McGinty said Thursday that he will pursue charges against Ariel Castro "for each act of aggravated murder he committed by terminating pregnancies" during the women's decade of captivity.
The SCOTUS denial is not on the high court's website as of this writing.
HUNTSVILLE, Texas -- A Texas death row inmate convicted of killing a fellow drug dealer while robbing him outside of a Waco convenience store 10 years ago has been executed.
Carroll Joe Parr received a lethal injection Tuesday evening. Appeals to block the punishment were rejected last week in the state and federal courts. And last-day appeals filed by Parr himself were denied at the U.S. Supreme Court and his trial court.
Update: Ed Marshall informs us in the comments that Justice Scalia denied the application on his own, so there will not be an order of the Court.
Congress vested the stay power in individual justices (see 28 U.S.C. §2101(f)), so the procedure is to apply to the justice assigned to the circuit from which the case comes. For Texas (Fifth Circuit), that is Justice Scalia. However, the Court established long ago (in a case related to the Aaron Burr conspiracy) that a power vested in individual justices may be exercised by the full court. For stays of execution in capital cases, the usual practice is for the individual justice to refer the stay application to the court for decision.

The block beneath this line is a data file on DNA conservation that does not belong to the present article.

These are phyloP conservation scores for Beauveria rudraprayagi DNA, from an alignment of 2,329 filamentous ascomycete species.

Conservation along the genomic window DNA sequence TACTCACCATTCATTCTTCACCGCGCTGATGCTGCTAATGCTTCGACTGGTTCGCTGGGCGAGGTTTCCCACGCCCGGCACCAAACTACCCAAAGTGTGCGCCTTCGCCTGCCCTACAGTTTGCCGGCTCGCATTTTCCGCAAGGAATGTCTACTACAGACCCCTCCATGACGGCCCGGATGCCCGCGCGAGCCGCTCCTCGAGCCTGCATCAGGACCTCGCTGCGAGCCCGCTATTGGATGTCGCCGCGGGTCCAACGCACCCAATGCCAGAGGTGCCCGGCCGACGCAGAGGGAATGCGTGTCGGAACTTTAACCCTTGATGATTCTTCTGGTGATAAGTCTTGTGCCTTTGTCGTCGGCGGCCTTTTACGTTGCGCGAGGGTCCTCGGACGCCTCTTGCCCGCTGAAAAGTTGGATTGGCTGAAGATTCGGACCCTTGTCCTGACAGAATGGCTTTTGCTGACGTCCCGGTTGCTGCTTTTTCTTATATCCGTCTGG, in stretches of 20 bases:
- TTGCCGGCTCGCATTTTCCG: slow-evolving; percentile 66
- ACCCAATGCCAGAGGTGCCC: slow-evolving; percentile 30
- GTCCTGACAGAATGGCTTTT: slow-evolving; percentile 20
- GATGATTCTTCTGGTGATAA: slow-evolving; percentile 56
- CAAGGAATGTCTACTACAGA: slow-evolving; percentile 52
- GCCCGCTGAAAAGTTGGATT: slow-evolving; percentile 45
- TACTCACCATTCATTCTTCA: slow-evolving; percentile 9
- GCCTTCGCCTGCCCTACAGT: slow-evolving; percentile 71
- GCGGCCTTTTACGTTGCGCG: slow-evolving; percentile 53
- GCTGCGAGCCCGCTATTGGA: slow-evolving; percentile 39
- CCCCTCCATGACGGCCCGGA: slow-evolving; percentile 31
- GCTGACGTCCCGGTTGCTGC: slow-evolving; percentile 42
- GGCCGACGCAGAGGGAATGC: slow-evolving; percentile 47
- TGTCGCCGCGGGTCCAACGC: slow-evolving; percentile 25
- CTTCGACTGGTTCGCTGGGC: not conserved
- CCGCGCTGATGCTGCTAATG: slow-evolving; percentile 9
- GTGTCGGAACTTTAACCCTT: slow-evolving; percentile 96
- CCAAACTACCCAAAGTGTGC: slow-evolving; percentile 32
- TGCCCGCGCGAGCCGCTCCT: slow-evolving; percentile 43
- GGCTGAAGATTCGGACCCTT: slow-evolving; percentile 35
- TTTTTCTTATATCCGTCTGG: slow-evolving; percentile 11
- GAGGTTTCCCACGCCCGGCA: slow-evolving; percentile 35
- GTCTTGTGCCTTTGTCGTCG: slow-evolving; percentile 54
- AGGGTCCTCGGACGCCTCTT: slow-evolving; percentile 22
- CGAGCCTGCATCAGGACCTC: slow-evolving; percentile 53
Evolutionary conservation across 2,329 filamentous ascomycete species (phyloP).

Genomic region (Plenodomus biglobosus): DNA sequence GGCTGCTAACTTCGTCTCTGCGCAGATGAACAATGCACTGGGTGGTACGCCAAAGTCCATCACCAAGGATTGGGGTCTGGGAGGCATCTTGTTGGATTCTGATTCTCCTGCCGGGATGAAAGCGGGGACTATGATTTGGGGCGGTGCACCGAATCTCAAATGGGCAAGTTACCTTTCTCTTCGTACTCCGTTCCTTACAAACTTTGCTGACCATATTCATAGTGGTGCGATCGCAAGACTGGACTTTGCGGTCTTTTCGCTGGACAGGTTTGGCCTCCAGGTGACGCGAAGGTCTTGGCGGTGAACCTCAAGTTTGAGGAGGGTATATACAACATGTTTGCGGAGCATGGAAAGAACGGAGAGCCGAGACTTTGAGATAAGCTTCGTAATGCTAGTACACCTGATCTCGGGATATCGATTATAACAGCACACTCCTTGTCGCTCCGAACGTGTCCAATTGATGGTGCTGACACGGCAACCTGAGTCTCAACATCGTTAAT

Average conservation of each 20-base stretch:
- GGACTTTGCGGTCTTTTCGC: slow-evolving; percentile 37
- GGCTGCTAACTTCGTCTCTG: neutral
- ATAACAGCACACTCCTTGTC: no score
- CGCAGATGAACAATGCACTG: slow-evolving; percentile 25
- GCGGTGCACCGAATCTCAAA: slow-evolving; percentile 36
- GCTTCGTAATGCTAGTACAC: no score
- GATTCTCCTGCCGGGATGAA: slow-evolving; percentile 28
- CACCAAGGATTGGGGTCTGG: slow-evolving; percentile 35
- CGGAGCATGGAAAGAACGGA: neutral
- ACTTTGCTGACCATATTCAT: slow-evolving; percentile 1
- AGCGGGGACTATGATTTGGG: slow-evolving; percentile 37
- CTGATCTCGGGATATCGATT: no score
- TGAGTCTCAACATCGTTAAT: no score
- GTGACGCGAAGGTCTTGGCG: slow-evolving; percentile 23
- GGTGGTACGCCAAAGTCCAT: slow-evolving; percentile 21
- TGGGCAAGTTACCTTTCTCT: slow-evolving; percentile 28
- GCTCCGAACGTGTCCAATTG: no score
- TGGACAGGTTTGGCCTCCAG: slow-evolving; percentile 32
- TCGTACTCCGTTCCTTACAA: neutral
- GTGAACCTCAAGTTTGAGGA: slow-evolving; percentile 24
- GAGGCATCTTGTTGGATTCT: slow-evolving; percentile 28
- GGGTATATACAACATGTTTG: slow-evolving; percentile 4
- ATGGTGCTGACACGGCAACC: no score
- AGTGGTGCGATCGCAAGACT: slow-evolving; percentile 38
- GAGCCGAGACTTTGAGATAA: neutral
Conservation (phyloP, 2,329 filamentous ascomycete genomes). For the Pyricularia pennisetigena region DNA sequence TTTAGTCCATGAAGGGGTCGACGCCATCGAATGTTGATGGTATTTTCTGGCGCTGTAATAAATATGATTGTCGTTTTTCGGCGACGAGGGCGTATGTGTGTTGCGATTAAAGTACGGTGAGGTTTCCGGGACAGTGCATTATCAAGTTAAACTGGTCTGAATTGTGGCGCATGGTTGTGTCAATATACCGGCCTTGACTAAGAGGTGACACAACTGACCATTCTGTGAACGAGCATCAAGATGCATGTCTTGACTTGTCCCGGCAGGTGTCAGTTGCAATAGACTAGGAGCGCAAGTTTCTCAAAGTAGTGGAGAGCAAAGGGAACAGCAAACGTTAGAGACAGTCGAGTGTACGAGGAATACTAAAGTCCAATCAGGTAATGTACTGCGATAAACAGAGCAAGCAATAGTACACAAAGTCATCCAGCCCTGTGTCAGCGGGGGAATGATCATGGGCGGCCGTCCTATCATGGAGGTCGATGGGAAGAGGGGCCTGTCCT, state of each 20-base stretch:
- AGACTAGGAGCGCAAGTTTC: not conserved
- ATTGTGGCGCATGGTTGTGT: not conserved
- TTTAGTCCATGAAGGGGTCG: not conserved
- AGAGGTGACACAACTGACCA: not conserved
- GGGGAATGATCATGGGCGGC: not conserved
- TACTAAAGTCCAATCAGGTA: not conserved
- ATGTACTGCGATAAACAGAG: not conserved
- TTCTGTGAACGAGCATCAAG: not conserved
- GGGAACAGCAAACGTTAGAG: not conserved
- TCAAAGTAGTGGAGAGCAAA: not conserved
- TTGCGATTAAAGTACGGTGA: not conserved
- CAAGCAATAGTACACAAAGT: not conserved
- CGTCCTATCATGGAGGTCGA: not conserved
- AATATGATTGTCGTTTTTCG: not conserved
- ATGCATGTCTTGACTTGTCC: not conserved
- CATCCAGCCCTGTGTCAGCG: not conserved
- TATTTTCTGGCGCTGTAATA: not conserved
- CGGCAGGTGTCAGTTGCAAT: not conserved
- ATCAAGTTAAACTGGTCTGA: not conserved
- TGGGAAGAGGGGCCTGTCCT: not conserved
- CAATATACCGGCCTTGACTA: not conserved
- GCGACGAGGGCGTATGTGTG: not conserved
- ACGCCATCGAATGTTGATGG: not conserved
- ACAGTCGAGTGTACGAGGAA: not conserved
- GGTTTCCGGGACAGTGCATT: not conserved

Why wasn't that done in this case? Probably the time crunch. It is also possible that Justice Scalia conferred with his colleagues informally and determined the full court would deny it before issuing the denial individually.
Update 2: The docket is now available here.